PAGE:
According to ablogtophone, US 6 is a US Highway in the US state of Iowa. The road forms an east-west route through the center of the state, parallel to Interstate 80. The road enters the state from Nebraska at the town of Council Bluffs and then runs through the state capital Des Moines to Davenport on the Illinois border. The road is 515 kilometers long.
US 6 forms an east-west route through central Iowa. US 6 in Nebraska, along with Interstate 480, crosses the Missouri River. Where I-480 ends at the interchange with Interstate 29, US 6 continues through the town of Council Bluffs. The road rises out of the Missouri River valley and then follows a long route through the flat to gently rolling countryside of Iowa. Just outside Council Bluffs, Interstate 80 is crossed for the first time. US 6 then follows a single-lane route through Oakland and Atlantic, where it intersects US 59 and US 71 . After Atlantic a double numbering follows with US 71 to I-80, after which US 6 leads east on I-80.
US 6 near Newton in central Iowa state.
The US 6 then coincides with I-80 for approximately 80 kilometers, until De Soto, just before the capital Des Moines. At De Soto, US 6 exits and follows US 169 a little north, then US 6 heads east again and enters the city of Des Moines. US 6 is a major urban arterial in the western suburbs and suburbs of Des Moines, serving much of its route as 2×2 lanes and intersecting I-35/I-80 in western Des Moines. US 6 then bypasses downtown Des Moines and continues through the northern suburbs of the city. In the eastern suburb of Altoona, US 6 rejoins I-80, after which a second double numbering follows with I-80 as far as Newton, 35 kilometers to the east.
From Newton, US 6 forms a single-lane road quite a short distance parallel to I-80. US 6 passes through a number of smaller towns on the rolling prairie land and then reaches the regional city of Iowa City. US 6 runs right through Iowa City, past downtown, and crosses the Iowa River. East of Iowa City, US 6 again forms a single-lane road across the countryside via West Liberty and Wilton, eventually rejoining I-80.
Then follows the third and last double numbering with I-80 in Iowa, a more than 30 kilometers long route to near Davenport, one of the so-called ‘Quad Cities’ on the border of Iowa and Illinois. US 6 then forms an urban arterial through north Davenport and joins Interstate 74 for the final stretch to the Illinois border, after which the I-74 Bridge crosses the Mississippi River and US 6 continues into Illinois through Moline toward East.
US 6 was created in 1926, but then ran only in the eastern United States. In 1932, the route was extended from Erie, Pennsylvania to Greeley, Colorado, crossing Iowa. US 6 has always followed the state’s main east-west route. In 1935, the first bridge over the Mississippi River opened in Davenport, which was doubled in 1959 and has been known as the I-74 Bridge ever since. On November 21, 1966, the Grenville Dodge Memorial Bridge opened at Council Bluffs over the Missouri River, over which I-480 runs. Between 1958 and 1972, US 6 was replaced by parallel Interstate 80. In some cases, US 6 runs directly over US 80, especially west and east of the capitalDesMoines. In 1959 and 1960, I-80 opened between Lorah and De Soto, over which US 6 was routed. In 1960 the section between Wilton and Davenport opened. The section between Des Moines and Newton was opened in 1962.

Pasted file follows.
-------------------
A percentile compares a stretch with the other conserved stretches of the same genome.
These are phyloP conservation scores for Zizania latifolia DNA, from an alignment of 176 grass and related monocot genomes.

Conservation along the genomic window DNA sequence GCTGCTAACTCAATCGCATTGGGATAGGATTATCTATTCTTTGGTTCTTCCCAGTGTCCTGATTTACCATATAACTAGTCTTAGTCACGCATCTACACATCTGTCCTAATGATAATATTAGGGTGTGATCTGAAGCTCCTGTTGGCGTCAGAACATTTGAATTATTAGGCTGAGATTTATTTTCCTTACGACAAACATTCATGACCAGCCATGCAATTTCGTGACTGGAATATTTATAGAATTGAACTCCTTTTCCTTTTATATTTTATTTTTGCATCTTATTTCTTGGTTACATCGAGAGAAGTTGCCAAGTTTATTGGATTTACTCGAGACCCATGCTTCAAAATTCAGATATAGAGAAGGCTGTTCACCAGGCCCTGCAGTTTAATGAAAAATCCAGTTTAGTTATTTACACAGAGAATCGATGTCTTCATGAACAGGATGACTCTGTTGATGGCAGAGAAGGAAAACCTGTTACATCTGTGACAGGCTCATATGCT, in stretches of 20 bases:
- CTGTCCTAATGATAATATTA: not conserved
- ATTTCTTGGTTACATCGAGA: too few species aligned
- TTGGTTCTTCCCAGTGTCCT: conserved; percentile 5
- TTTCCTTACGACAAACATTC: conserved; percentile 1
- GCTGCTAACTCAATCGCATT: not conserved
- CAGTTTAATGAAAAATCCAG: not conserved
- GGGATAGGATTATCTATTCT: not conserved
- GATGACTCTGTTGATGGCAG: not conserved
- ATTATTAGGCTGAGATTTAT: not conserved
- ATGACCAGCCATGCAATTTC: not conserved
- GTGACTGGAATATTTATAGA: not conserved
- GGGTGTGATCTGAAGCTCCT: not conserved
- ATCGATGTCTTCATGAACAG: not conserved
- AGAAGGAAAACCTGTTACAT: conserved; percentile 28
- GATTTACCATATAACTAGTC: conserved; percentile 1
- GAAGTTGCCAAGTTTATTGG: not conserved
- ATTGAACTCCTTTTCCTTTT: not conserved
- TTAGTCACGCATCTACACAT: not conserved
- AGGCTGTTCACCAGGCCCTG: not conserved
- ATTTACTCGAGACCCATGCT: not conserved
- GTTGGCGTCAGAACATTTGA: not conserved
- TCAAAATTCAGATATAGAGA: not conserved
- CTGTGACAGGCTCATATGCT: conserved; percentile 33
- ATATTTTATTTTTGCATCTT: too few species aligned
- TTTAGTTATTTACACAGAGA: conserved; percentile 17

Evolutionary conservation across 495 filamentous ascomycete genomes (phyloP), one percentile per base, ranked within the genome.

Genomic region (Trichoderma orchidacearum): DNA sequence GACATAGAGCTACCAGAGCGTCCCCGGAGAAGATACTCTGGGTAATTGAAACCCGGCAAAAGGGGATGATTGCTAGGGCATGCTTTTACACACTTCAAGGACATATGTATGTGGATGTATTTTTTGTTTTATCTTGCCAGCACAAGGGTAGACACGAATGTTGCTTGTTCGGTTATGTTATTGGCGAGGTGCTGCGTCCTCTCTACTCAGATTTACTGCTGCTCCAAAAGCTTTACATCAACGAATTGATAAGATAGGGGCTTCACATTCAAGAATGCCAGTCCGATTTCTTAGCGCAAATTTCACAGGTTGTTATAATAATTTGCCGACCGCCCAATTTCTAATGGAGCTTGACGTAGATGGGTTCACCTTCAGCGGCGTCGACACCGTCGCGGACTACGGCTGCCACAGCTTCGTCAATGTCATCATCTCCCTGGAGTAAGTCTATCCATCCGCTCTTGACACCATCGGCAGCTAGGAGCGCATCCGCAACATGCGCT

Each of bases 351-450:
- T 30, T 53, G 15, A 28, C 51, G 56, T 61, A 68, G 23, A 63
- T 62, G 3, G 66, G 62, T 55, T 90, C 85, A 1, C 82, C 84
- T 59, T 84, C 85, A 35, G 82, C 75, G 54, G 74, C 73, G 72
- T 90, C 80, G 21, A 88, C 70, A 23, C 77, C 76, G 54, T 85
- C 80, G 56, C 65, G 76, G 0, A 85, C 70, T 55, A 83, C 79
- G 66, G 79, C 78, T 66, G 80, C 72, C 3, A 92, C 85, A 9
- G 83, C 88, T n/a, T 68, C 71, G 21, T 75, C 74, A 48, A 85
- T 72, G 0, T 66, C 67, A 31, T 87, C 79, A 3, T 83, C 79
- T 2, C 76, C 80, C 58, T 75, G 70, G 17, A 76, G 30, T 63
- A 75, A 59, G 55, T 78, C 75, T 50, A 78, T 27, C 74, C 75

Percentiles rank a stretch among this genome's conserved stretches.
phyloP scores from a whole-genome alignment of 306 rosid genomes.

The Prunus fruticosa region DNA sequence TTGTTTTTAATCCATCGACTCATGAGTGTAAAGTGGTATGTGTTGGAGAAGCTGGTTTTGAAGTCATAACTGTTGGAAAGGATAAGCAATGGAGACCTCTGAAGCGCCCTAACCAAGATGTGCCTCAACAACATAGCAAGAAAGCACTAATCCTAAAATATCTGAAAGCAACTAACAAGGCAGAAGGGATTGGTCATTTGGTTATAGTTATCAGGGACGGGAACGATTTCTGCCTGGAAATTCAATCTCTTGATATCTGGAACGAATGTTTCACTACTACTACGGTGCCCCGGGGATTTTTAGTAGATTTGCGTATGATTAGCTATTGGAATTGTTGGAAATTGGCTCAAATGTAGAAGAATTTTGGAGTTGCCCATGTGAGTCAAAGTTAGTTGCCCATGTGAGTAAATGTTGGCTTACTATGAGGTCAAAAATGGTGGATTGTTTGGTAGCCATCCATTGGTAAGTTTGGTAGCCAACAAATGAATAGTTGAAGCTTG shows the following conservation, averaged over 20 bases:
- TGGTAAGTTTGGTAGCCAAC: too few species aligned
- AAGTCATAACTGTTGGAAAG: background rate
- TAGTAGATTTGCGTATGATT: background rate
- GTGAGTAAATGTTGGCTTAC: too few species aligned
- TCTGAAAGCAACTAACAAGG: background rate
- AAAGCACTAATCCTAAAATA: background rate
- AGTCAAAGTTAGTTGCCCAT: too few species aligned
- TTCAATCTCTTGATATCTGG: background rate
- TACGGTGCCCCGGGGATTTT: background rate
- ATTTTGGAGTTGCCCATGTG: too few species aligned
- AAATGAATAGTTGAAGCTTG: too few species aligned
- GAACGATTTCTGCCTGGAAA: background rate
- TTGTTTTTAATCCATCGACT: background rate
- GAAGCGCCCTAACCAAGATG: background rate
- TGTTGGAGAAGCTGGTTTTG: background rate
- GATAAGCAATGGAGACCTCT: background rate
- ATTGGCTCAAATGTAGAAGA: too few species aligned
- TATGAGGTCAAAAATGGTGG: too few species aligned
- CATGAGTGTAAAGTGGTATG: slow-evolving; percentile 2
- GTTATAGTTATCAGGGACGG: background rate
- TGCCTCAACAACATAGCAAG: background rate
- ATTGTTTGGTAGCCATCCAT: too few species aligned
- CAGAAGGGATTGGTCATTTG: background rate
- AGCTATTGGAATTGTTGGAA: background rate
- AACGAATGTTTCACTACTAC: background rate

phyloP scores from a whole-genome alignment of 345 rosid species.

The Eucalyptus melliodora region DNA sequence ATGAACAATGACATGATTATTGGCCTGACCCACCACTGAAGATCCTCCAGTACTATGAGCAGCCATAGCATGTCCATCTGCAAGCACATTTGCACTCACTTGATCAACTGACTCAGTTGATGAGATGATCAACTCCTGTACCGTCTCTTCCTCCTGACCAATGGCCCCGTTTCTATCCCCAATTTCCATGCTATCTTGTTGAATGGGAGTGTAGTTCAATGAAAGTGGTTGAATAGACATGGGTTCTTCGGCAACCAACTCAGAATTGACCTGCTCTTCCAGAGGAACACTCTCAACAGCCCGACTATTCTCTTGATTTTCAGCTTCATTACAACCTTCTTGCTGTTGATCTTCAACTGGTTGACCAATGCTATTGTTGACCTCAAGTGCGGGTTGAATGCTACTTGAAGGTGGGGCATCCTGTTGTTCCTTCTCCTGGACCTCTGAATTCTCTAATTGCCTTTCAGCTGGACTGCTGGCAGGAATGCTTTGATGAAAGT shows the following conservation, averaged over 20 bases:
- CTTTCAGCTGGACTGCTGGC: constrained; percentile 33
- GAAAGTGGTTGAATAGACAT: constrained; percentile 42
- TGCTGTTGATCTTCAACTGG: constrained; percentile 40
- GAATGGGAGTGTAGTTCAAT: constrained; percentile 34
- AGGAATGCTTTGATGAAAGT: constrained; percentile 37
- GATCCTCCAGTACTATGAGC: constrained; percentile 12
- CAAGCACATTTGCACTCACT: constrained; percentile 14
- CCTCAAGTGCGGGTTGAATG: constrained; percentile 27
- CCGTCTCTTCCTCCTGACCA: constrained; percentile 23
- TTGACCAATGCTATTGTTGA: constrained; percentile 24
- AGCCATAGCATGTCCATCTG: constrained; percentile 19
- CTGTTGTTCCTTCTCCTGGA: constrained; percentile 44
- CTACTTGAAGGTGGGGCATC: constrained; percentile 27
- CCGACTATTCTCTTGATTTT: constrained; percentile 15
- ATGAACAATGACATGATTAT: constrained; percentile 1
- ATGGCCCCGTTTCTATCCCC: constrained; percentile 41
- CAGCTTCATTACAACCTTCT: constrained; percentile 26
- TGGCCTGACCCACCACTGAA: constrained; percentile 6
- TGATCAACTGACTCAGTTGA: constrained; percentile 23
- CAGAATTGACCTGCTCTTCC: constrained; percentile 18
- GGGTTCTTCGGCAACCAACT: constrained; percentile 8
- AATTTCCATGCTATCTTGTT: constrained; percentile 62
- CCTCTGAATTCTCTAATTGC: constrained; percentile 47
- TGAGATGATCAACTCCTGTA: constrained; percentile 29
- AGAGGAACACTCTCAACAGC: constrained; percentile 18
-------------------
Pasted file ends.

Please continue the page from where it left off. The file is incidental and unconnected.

Every day, 50,400 vehicles cross the border into Nebraska on I-480, after which the intensity drops outside Council Bluffs to 3,500 vehicles, later 1,400 to 2,200 vehicles. The section through Des Moines has 10,000 vehicles and 1,000 to 2,000 vehicles parallel to I-80 toward Iowa City. East of Iowa City, intensities drop from 4,600 to 2,000 vehicles. Some 70,500 vehicles cross the Illinois border daily on I-74/US 6.
|Total length||899 meter|
|Main overvoltage||204 meter|
|Bridge deck height||20 meter|
|Traffic intensity||20,600 mvt/day|
According to beautyphoon, the Dubuque-Wisconsin Bridge is an arch bridge in the United States, located on the border of the states of Iowa and Wisconsin. The bridge spans the Mississippi River at Dubuque.
The Dubuque-Wisconsin Bridge is a standard arch bridge with a total length of 899 meters and a main span of 204 meters. The bridge is 21.3 meters wide, with 2×2 lanes and emergency lanes, essentially freeway profile. The bridge deck is 20 meters above the Mississippi River. The bridge handles traffic from US 61 and US 151 and is the main bridge for through traffic in the city of Dubuque. On the west side, the bridge ends at Hamm Island, a short girder bridge spanning a tributary from the Mississippi to mainland Iowa. On the east side, the bridge also crosses a railway line. The bridge is toll-free.
Eagle Point Bridge
The first bridge on the north side of Dubuque was the Eagle Point Bridge, a steel truss bridge for vehicular traffic. The bridge was built in 1901-1902 and a span was modified in 1907. Parts of the bridge originally had a wooden bridge deck, in 1936 the wooden bridges were replaced by steel. The bridge deck was still partly made of wood until 1949. The bridge was a toll road. From 1926, US 61/151 crossed the bridge.
River crossing traffic at Dubuque continued to increase, but an Interstate Highway has never been constructed in this region, alternatively US 61/151 has been upgraded through the Dubuque region to a 2×2 divided highway, partly with freeway features. Due to the increasing traffic it was also necessary to increase the capacity of the bridge, and for this purpose a new four-lane arch bridge was built in the early 1980s, which was opened on August 21, 1982. The old bridge from 1902 was subsequently demolished in 1983. In the 1990s, the connecting road sections were also widened to 2×2 lanes.
Every day 20,600 vehicles cross the bridge.